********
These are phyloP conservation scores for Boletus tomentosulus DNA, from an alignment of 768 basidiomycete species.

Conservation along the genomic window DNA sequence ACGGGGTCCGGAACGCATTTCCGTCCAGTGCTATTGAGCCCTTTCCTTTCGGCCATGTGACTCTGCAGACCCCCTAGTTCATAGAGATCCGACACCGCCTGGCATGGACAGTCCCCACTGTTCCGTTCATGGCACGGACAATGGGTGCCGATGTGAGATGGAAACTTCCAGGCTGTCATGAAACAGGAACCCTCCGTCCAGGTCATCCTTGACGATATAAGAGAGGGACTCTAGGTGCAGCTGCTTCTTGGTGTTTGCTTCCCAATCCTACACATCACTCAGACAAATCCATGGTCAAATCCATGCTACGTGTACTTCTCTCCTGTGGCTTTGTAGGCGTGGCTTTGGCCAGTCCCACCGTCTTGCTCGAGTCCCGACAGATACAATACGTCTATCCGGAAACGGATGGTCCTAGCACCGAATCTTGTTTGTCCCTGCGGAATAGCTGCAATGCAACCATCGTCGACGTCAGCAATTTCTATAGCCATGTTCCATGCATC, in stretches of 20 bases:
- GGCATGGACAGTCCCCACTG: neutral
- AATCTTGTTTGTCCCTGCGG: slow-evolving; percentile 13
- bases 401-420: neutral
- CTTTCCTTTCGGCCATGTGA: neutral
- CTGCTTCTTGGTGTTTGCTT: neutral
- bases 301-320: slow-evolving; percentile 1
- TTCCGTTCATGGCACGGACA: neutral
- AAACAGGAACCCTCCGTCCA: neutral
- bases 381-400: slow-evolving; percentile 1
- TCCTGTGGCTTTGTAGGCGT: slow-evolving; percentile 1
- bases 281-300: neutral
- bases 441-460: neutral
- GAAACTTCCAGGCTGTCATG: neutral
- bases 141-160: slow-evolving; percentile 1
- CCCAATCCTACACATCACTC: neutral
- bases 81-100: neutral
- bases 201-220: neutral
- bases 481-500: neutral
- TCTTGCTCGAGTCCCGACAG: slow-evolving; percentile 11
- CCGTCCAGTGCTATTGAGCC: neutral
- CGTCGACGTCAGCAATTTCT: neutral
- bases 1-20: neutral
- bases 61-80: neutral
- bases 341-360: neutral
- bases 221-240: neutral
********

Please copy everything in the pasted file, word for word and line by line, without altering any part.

These are phyloP conservation scores for Boletus tomentosulus DNA, from an alignment of 768 basidiomycete species.

Conservation along the genomic window DNA sequence ACGGGGTCCGGAACGCATTTCCGTCCAGTGCTATTGAGCCCTTTCCTTTCGGCCATGTGACTCTGCAGACCCCCTAGTTCATAGAGATCCGACACCGCCTGGCATGGACAGTCCCCACTGTTCCGTTCATGGCACGGACAATGGGTGCCGATGTGAGATGGAAACTTCCAGGCTGTCATGAAACAGGAACCCTCCGTCCAGGTCATCCTTGACGATATAAGAGAGGGACTCTAGGTGCAGCTGCTTCTTGGTGTTTGCTTCCCAATCCTACACATCACTCAGACAAATCCATGGTCAAATCCATGCTACGTGTACTTCTCTCCTGTGGCTTTGTAGGCGTGGCTTTGGCCAGTCCCACCGTCTTGCTCGAGTCCCGACAGATACAATACGTCTATCCGGAAACGGATGGTCCTAGCACCGAATCTTGTTTGTCCCTGCGGAATAGCTGCAATGCAACCATCGTCGACGTCAGCAATTTCTATAGCCATGTTCCATGCATC, in stretches of 20 bases:
- GGCATGGACAGTCCCCACTG: neutral
- AATCTTGTTTGTCCCTGCGG: slow-evolving; percentile 13
- bases 401-420: neutral
- CTTTCCTTTCGGCCATGTGA: neutral
- CTGCTTCTTGGTGTTTGCTT: neutral
- bases 301-320: slow-evolving; percentile 1
- TTCCGTTCATGGCACGGACA: neutral
- AAACAGGAACCCTCCGTCCA: neutral
- bases 381-400: slow-evolving; percentile 1
- TCCTGTGGCTTTGTAGGCGT: slow-evolving; percentile 1
- bases 281-300: neutral
- bases 441-460: neutral
- GAAACTTCCAGGCTGTCATG: neutral
- bases 141-160: slow-evolving; percentile 1
- CCCAATCCTACACATCACTC: neutral
- bases 81-100: neutral
- bases 201-220: neutral
- bases 481-500: neutral
- TCTTGCTCGAGTCCCGACAG: slow-evolving; percentile 11
- CCGTCCAGTGCTATTGAGCC: neutral
- CGTCGACGTCAGCAATTTCT: neutral
- bases 1-20: neutral
- bases 61-80: neutral
- bases 341-360: neutral
- bases 221-240: neutral